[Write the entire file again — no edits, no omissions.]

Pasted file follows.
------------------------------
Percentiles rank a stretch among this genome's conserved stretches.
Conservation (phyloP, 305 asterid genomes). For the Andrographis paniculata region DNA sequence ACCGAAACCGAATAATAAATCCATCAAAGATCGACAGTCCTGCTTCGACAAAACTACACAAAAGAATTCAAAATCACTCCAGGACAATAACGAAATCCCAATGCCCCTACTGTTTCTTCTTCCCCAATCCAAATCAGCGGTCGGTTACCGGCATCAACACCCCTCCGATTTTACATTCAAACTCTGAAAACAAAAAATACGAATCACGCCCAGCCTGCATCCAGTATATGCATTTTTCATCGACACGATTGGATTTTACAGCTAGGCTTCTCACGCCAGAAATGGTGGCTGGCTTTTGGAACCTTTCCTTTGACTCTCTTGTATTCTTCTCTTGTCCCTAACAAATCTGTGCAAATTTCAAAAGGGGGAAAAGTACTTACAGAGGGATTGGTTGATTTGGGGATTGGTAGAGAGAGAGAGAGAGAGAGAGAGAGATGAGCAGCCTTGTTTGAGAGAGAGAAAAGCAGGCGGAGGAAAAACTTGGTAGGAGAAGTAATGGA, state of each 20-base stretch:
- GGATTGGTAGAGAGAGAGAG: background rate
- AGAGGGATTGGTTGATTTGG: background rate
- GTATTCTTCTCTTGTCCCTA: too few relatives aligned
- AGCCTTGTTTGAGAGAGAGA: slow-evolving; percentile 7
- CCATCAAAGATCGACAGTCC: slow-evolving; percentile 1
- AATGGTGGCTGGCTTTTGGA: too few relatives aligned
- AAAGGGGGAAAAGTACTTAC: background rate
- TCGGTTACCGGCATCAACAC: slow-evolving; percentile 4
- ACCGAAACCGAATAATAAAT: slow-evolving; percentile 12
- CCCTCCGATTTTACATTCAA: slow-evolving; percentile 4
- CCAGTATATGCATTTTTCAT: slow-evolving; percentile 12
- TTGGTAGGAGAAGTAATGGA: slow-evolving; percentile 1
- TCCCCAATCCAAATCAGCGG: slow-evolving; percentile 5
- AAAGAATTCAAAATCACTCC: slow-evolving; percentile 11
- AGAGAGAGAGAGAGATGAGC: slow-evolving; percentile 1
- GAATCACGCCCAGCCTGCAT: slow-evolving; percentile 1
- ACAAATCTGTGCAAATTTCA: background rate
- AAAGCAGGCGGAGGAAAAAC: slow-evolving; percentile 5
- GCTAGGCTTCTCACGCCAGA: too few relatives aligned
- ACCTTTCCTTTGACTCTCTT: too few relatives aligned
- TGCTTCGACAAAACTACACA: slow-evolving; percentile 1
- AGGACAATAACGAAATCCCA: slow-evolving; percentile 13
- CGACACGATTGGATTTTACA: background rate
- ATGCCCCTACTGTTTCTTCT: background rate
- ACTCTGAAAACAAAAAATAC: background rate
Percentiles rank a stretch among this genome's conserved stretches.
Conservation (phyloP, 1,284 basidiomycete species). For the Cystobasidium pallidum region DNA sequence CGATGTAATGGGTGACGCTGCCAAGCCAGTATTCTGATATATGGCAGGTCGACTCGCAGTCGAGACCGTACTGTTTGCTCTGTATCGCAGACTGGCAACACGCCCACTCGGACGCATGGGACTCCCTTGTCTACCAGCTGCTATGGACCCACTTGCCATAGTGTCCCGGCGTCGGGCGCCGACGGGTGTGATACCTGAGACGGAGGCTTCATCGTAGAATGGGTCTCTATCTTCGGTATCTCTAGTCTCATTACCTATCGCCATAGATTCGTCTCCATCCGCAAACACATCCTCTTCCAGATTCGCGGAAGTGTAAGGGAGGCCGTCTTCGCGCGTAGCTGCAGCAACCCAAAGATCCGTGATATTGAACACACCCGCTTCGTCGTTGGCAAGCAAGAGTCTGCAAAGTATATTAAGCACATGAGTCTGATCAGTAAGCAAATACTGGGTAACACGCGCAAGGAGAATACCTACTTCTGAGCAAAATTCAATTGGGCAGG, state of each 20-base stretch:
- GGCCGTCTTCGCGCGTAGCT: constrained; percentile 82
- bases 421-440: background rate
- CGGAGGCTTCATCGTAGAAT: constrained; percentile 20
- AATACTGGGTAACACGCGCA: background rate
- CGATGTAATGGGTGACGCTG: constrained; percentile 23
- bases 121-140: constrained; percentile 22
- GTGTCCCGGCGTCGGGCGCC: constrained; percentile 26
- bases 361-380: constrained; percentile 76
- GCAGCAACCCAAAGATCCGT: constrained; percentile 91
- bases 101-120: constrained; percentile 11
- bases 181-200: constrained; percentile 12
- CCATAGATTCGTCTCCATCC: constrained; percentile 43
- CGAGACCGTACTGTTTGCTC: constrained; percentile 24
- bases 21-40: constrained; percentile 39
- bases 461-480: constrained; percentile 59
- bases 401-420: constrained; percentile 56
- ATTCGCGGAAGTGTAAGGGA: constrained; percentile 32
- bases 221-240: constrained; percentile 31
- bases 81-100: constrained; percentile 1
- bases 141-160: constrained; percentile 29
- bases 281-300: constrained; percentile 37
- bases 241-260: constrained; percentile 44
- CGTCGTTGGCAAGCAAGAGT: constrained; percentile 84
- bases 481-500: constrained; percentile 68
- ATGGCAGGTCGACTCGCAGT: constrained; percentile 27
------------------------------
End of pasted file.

Percentiles rank a stretch among this genome's conserved stretches.
Conservation (phyloP, 305 asterid genomes). For the Andrographis paniculata region DNA sequence ACCGAAACCGAATAATAAATCCATCAAAGATCGACAGTCCTGCTTCGACAAAACTACACAAAAGAATTCAAAATCACTCCAGGACAATAACGAAATCCCAATGCCCCTACTGTTTCTTCTTCCCCAATCCAAATCAGCGGTCGGTTACCGGCATCAACACCCCTCCGATTTTACATTCAAACTCTGAAAACAAAAAATACGAATCACGCCCAGCCTGCATCCAGTATATGCATTTTTCATCGACACGATTGGATTTTACAGCTAGGCTTCTCACGCCAGAAATGGTGGCTGGCTTTTGGAACCTTTCCTTTGACTCTCTTGTATTCTTCTCTTGTCCCTAACAAATCTGTGCAAATTTCAAAAGGGGGAAAAGTACTTACAGAGGGATTGGTTGATTTGGGGATTGGTAGAGAGAGAGAGAGAGAGAGAGAGAGATGAGCAGCCTTGTTTGAGAGAGAGAAAAGCAGGCGGAGGAAAAACTTGGTAGGAGAAGTAATGGA, state of each 20-base stretch:
- GGATTGGTAGAGAGAGAGAG: background rate
- AGAGGGATTGGTTGATTTGG: background rate
- GTATTCTTCTCTTGTCCCTA: too few relatives aligned
- AGCCTTGTTTGAGAGAGAGA: slow-evolving; percentile 7
- CCATCAAAGATCGACAGTCC: slow-evolving; percentile 1
- AATGGTGGCTGGCTTTTGGA: too few relatives aligned
- AAAGGGGGAAAAGTACTTAC: background rate
- TCGGTTACCGGCATCAACAC: slow-evolving; percentile 4
- ACCGAAACCGAATAATAAAT: slow-evolving; percentile 12
- CCCTCCGATTTTACATTCAA: slow-evolving; percentile 4
- CCAGTATATGCATTTTTCAT: slow-evolving; percentile 12
- TTGGTAGGAGAAGTAATGGA: slow-evolving; percentile 1
- TCCCCAATCCAAATCAGCGG: slow-evolving; percentile 5
- AAAGAATTCAAAATCACTCC: slow-evolving; percentile 11
- AGAGAGAGAGAGAGATGAGC: slow-evolving; percentile 1
- GAATCACGCCCAGCCTGCAT: slow-evolving; percentile 1
- ACAAATCTGTGCAAATTTCA: background rate
- AAAGCAGGCGGAGGAAAAAC: slow-evolving; percentile 5
- GCTAGGCTTCTCACGCCAGA: too few relatives aligned
- ACCTTTCCTTTGACTCTCTT: too few relatives aligned
- TGCTTCGACAAAACTACACA: slow-evolving; percentile 1
- AGGACAATAACGAAATCCCA: slow-evolving; percentile 13
- CGACACGATTGGATTTTACA: background rate
- ATGCCCCTACTGTTTCTTCT: background rate
- ACTCTGAAAACAAAAAATAC: background rate
Percentiles rank a stretch among this genome's conserved stretches.
Conservation (phyloP, 1,284 basidiomycete species). For the Cystobasidium pallidum region DNA sequence CGATGTAATGGGTGACGCTGCCAAGCCAGTATTCTGATATATGGCAGGTCGACTCGCAGTCGAGACCGTACTGTTTGCTCTGTATCGCAGACTGGCAACACGCCCACTCGGACGCATGGGACTCCCTTGTCTACCAGCTGCTATGGACCCACTTGCCATAGTGTCCCGGCGTCGGGCGCCGACGGGTGTGATACCTGAGACGGAGGCTTCATCGTAGAATGGGTCTCTATCTTCGGTATCTCTAGTCTCATTACCTATCGCCATAGATTCGTCTCCATCCGCAAACACATCCTCTTCCAGATTCGCGGAAGTGTAAGGGAGGCCGTCTTCGCGCGTAGCTGCAGCAACCCAAAGATCCGTGATATTGAACACACCCGCTTCGTCGTTGGCAAGCAAGAGTCTGCAAAGTATATTAAGCACATGAGTCTGATCAGTAAGCAAATACTGGGTAACACGCGCAAGGAGAATACCTACTTCTGAGCAAAATTCAATTGGGCAGG, state of each 20-base stretch:
- GGCCGTCTTCGCGCGTAGCT: constrained; percentile 82
- bases 421-440: background rate
- CGGAGGCTTCATCGTAGAAT: constrained; percentile 20
- AATACTGGGTAACACGCGCA: background rate
- CGATGTAATGGGTGACGCTG: constrained; percentile 23
- bases 121-140: constrained; percentile 22
- GTGTCCCGGCGTCGGGCGCC: constrained; percentile 26
- bases 361-380: constrained; percentile 76
- GCAGCAACCCAAAGATCCGT: constrained; percentile 91
- bases 101-120: constrained; percentile 11
- bases 181-200: constrained; percentile 12
- CCATAGATTCGTCTCCATCC: constrained; percentile 43
- CGAGACCGTACTGTTTGCTC: constrained; percentile 24
- bases 21-40: constrained; percentile 39
- bases 461-480: constrained; percentile 59
- bases 401-420: constrained; percentile 56
- ATTCGCGGAAGTGTAAGGGA: constrained; percentile 32
- bases 221-240: constrained; percentile 31
- bases 81-100: constrained; percentile 1
- bases 141-160: constrained; percentile 29
- bases 281-300: constrained; percentile 37
- bases 241-260: constrained; percentile 44
- CGTCGTTGGCAAGCAAGAGT: constrained; percentile 84
- bases 481-500: constrained; percentile 68
- ATGGCAGGTCGACTCGCAGT: constrained; percentile 27